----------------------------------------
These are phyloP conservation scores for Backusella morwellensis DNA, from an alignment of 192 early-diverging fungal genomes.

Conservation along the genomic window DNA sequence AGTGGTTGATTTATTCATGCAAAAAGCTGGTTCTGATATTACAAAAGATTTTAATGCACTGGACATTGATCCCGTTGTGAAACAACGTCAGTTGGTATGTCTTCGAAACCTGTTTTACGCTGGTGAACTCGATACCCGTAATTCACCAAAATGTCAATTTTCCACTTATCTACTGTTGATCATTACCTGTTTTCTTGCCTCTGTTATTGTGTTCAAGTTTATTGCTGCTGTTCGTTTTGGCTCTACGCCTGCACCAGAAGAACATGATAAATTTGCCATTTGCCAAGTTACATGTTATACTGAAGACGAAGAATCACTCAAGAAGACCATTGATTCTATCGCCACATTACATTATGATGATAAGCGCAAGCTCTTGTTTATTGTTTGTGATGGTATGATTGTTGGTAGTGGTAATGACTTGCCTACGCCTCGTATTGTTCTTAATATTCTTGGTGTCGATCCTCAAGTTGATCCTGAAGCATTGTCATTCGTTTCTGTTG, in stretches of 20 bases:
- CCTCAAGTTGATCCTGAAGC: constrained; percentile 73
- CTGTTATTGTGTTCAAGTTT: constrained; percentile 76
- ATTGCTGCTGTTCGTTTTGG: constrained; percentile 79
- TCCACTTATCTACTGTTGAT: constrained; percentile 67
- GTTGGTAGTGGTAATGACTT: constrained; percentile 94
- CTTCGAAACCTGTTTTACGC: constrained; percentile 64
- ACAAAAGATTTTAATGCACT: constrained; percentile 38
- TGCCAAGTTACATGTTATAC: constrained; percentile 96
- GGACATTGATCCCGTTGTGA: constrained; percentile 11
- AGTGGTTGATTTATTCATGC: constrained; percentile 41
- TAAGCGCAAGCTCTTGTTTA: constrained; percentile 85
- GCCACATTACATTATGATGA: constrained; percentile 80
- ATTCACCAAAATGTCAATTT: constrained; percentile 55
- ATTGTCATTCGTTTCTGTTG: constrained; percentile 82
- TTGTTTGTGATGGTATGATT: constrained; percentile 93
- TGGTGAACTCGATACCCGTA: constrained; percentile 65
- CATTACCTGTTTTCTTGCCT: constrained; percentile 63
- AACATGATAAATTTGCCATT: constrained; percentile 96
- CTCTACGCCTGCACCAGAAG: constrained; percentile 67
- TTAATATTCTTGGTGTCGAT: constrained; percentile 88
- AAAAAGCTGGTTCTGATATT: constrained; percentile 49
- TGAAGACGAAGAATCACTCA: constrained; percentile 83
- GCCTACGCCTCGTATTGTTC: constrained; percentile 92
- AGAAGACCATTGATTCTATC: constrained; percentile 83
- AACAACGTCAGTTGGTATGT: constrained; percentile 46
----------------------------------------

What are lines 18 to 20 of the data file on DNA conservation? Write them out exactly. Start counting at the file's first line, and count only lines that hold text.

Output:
- TGGTGAACTCGATACCCGTA: constrained; percentile 65
- CATTACCTGTTTTCTTGCCT: constrained; percentile 63
- AACATGATAAATTTGCCATT: constrained; percentile 96